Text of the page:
But man, were those vocals bugging me. I tried tuning them, but there was no saving it. So I rerecorded the entire thing. I should have been standing for it, but I just stayed in the chair, mostly because I was singing softly and didn’t hear how bad it was until I switched back from headphones to the monitors.
With Mary sleeping, I was trying to keep volume levels, low, but even at low volume, the second set of vocals weren’t right. I went through one more time, then decided to double the vocal on the chorus.
Here’s a dirty secret of the recording industry – you can make entirely new tracks from existing ones with the right tools. I made a copy of the chorus vocal, then ran it through Melodyne, doing a lot more tuning than I typically do, including timing changes, to get it to sound like I’d sung a second take. I thought this would be faster, but it ended up taking me a lot longer because I didn’t mess with it enough, and kept getting phase issues.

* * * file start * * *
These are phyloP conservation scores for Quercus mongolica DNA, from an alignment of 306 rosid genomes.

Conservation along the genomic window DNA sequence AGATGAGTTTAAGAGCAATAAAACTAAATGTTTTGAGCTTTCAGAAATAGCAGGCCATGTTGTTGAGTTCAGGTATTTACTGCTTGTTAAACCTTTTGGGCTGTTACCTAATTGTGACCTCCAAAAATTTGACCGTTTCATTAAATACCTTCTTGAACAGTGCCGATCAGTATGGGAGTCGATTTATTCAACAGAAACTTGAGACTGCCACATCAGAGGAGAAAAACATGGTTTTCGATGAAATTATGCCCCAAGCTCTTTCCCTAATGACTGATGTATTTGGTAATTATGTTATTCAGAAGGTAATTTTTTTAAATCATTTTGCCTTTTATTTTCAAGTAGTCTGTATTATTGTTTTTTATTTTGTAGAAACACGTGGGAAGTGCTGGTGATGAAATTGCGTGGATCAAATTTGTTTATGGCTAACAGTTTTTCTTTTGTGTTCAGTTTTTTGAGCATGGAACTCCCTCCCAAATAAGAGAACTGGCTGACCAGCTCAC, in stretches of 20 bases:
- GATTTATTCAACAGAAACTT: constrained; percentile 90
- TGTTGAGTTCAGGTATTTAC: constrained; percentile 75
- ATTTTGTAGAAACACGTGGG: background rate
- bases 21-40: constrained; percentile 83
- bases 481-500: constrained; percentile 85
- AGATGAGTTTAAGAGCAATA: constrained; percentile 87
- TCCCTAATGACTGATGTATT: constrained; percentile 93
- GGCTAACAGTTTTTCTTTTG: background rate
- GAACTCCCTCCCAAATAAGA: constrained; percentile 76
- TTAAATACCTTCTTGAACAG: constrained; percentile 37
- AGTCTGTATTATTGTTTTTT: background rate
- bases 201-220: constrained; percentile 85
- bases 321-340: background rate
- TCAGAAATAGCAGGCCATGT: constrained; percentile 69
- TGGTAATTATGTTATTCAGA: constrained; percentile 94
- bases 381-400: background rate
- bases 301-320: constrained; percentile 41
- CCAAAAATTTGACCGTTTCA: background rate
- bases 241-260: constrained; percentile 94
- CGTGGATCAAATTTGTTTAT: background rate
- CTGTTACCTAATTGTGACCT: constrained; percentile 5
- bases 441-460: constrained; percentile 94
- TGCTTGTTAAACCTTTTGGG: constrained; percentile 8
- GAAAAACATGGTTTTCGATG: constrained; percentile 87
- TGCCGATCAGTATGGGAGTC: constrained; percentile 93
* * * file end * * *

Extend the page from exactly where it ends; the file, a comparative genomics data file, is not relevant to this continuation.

Whatever. It was almost 3:00 AM. I threw a microshift on the doubled chorus, ran the whole thing through Ozone, and posted it.
The next morning, listening to it at a higher volume, the mix was pretty bad. Vocals were too hot, compression was overly aggressive both on the vocals and on the full mix. In industry terms, I had tried to polish a turd. It was sort of shiny, but it was still a turd.
I re-recorded all of the vocals. Yes, all of them. This time, I stood up, sang more accurately, and even without any tuning it was significantly better than what I had done in the wee hours of the morning. My singing has been getting better over the course of the month (who would have thought – practice actually helps), so I didn’t have to do major surgery, just taming vibrato or fixing intonation here and there or fixing a scooped sub-tone type of thing.